France’s New Marine Protection Strategy Should Include Stronger Safeguards, Experts Say

Science shows that greatly limiting extractive activities yields the most benefits to ocean and people

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France’s New Marine Protection Strategy Should Include Stronger Safeguards, Experts Say
Blue striped tamarin wrasse
Blue striped tamarin wrasse swim in French Polynesian waters around the Austral Islands, an area rich in marine biodiversity that would benefit from high protections.
Ian Skipworth

In January, France unveiled its new global marine conservation strategy with a goal of protecting 30% of its waters by 2022; a third of that would be shielded by “high protections” under the plan, meaning that extractive activities would not be allowed in the areas. Achieving these goals would be a major step forward for global ocean health because France has the world’s second-largest exclusive economic zone (EEZ)—covering 11,691,000 square kilometers (4,514,000 square miles)—largely because of its numerous overseas territories, including French Polynesia, New Caledonia, and the French Southern and Antarctic Lands (TAAF)

Leading up to France’s announcement, the Pew Bertarelli Ocean Legacy Project partnered with the International Union for Conservation of Nature (IUCN) French Committee to bring experts and stakeholders together in a series of online conferences exploring the need for, and benefits and importance of, high marine protection—which should be the government’s focus now, given that it has almost achieved the 30% goal.

Marine protected areas benefit ocean health and coastal communities

The first conference of this series, held in September 2020, featured 12 French experts focused on ocean health and effective approaches to conserving biodiversity, including establishing fully safeguarded, well-managed marine protected areas (MPAs).

The experts explained that MPAs, specifically those with a high level of protection, provide measurable benefits to marine ecosystems and surrounding communities. Such MPAs can protect seagrasses and reefs, which buffer coastal communities from the full impact of waves and safeguard coastlines from erosion. They also can promote carbon sequestration by preserving mangrove forests, which can absorb at least three times as much carbon as terrestrial tropical forests.  

In addition, conference participants highlighted how MPAs can benefit local economies. Research proves that fish are larger and more numerous inside an MPA than outside. As fish populations mature and grow, they spill over into fishing grounds, generating greater catch and income for fisherman. MPAs can also help generate significant revenue related to tourism.  

The importance of high protection

The potential benefits of MPAs can be fully realized only if those areas are large and highly protected, according to experts. Although 23.5% of French maritime waters are designated as MPAs, some still permit activities such as industrial fishing that undermine the intended conservation benefits of the protections. According to a recent paper published in the journal Marine Policy, less than 2% of French waters are fully or highly protected, and 80% of that total is concentrated in a single overseas territory: TAAF.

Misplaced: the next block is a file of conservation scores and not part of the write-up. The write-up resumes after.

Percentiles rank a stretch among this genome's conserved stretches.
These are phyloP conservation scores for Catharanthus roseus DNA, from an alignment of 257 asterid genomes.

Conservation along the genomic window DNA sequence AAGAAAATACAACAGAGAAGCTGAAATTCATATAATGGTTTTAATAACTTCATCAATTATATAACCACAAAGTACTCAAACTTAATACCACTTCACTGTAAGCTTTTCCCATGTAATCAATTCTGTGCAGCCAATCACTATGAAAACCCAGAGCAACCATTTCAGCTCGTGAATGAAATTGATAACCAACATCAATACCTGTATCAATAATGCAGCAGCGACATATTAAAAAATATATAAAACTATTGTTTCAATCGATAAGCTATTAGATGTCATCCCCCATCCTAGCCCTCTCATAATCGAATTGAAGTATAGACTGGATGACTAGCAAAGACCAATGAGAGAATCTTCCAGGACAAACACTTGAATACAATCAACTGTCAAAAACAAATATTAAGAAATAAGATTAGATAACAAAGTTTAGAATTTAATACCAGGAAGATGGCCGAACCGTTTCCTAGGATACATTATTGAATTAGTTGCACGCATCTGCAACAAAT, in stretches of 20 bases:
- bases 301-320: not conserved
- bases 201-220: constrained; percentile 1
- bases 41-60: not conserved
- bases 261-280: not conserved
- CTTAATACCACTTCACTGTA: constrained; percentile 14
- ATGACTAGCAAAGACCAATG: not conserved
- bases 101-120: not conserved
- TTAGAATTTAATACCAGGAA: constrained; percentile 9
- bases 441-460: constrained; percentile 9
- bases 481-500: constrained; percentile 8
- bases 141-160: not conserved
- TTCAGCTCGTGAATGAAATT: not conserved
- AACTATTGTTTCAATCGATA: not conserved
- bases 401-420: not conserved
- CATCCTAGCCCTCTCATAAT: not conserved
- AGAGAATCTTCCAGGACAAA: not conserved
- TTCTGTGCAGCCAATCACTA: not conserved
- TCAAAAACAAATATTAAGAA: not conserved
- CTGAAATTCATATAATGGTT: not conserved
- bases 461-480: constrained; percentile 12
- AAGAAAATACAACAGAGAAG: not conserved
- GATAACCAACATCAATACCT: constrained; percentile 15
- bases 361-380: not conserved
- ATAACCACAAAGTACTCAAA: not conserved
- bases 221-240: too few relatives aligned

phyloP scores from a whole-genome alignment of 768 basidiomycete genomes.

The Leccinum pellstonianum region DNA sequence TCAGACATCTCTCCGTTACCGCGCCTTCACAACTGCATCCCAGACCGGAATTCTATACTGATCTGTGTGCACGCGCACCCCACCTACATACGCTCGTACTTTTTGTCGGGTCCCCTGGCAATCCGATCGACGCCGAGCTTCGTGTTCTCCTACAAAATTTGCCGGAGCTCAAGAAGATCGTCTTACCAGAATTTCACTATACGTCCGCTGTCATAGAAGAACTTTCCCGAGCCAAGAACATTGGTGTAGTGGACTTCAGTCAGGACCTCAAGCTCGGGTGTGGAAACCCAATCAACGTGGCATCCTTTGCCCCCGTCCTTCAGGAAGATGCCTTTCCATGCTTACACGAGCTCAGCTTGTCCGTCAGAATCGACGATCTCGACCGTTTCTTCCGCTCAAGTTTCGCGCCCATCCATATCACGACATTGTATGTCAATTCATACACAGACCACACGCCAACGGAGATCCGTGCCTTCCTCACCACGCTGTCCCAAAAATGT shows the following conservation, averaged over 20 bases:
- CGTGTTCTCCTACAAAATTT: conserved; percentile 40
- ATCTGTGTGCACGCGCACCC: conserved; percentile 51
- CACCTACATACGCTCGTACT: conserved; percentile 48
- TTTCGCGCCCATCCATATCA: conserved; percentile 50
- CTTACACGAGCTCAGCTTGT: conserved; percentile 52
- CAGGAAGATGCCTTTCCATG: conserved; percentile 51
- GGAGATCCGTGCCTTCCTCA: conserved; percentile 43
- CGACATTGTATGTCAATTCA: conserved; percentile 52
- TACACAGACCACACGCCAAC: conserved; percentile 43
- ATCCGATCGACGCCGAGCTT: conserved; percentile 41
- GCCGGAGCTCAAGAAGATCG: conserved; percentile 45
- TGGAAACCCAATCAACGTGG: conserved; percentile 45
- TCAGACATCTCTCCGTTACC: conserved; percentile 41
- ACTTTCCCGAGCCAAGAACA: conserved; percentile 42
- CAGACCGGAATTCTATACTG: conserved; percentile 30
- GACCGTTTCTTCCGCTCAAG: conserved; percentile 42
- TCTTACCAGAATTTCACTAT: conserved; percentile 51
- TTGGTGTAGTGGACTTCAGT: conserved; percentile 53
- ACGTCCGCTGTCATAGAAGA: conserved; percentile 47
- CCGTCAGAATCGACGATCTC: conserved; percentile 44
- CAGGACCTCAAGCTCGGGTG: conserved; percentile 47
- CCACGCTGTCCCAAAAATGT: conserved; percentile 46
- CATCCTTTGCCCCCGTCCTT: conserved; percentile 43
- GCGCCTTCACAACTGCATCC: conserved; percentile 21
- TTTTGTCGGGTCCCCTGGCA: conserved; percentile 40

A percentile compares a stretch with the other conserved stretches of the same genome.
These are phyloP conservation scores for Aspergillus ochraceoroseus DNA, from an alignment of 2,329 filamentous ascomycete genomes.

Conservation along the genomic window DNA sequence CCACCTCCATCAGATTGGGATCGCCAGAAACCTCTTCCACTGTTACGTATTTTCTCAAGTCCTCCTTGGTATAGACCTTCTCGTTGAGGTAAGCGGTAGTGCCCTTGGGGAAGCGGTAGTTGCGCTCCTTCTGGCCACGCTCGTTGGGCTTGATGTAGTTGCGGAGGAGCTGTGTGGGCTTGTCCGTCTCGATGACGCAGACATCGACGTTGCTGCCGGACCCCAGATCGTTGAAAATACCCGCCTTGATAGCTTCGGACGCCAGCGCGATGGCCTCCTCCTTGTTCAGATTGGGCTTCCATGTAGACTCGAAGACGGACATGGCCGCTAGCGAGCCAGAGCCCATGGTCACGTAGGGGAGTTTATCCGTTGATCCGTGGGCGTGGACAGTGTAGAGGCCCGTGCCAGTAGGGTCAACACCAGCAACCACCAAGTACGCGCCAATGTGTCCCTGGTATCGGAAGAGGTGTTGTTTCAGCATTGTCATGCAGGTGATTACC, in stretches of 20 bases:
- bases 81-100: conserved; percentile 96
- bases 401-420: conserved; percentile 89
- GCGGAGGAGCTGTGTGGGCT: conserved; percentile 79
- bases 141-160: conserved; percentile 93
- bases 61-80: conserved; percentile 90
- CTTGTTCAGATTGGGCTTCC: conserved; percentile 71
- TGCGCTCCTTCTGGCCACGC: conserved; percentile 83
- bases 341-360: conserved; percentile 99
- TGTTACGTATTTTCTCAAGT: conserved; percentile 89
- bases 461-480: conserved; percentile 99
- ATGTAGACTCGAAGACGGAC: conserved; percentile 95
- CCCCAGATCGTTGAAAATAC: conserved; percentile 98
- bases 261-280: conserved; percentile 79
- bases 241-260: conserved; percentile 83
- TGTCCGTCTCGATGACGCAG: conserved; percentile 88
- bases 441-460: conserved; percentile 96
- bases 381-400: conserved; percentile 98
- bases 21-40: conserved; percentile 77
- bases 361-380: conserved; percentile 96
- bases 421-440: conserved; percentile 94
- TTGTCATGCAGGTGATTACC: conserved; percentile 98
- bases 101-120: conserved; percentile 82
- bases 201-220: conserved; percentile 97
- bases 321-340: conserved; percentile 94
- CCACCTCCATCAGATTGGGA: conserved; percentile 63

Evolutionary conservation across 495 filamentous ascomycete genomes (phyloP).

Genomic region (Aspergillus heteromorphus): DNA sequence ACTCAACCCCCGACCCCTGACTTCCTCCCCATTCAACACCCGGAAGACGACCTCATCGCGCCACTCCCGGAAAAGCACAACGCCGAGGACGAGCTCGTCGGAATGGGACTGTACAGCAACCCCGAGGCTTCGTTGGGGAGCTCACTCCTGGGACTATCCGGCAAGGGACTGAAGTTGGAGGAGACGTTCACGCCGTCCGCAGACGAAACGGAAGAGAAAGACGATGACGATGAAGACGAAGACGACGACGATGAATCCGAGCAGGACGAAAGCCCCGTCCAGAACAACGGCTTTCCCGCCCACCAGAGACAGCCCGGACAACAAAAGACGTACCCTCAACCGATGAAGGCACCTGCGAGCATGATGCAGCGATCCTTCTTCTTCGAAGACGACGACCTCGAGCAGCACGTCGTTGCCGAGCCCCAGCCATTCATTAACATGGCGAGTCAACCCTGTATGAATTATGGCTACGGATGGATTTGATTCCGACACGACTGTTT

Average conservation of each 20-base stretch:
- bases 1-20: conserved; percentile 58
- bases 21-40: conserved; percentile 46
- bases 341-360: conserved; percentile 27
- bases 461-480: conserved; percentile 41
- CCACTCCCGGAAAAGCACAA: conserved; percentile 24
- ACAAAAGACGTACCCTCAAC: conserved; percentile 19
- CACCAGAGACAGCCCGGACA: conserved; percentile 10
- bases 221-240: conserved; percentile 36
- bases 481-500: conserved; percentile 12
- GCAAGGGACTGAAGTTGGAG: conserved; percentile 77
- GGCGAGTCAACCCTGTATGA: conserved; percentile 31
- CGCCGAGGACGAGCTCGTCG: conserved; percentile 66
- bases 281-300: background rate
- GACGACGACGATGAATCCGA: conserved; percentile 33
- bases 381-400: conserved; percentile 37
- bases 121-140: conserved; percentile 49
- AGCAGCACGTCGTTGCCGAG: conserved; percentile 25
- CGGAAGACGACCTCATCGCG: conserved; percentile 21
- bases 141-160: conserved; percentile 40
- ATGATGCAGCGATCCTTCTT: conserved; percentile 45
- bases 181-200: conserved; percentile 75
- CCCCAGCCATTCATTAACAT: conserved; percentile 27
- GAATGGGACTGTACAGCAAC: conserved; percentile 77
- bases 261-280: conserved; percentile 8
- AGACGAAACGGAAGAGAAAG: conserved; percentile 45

Panelists at another conference, held online in November 2020, noted that these highly protected waters are predominantly located in overseas territories with little traffic and less exposure to human pressures and therefore indicate a “lack of representativeness” of France’s marine habitats worldwide. During the conference, experts recommended that France establish more highly protected MPAs—that better represent key habitats—across its territorial waters.

As part of its strategy announcement, France pledged to develop three three-year action plans with input from its overseas territories. The first of these plans was released in January, and the implementation of this plan provides France with an opportunity to enhance its marine protection in order to deliver significant ecological benefits. This would require it to create highly protected MPAs that restrict all extractive and damaging activities, such as industrial fishing.

A global call for action

The best available science tells us that we need to protect at least 30% of the ocean to conserve biodiversity and ecosystems, improve long-term food security, and protect ocean-based livelihoods. Today, more than 70 countries, including France, have publicly committed to achieve this goal by 2030, and more than 100 countries are united in their support for a global biodiversity target to significantly increase the protection and conservation of the planet’s ocean over the next decade. France plays a leading role in promoting the 30% global target through the High Ambition Coalition. With this global momentum, countries can deliver a post-2020 framework at the 15th Conference of the Parties to the Convention on Biological Diversity later this year; that framework should include a robust ocean target that calls for effective marine protections, with the focus on areas important for biodiversity and ecosystem services.

Jérôme Petit is a senior manager with the Pew Bertarelli Ocean Legacy Project in French Polynesia.

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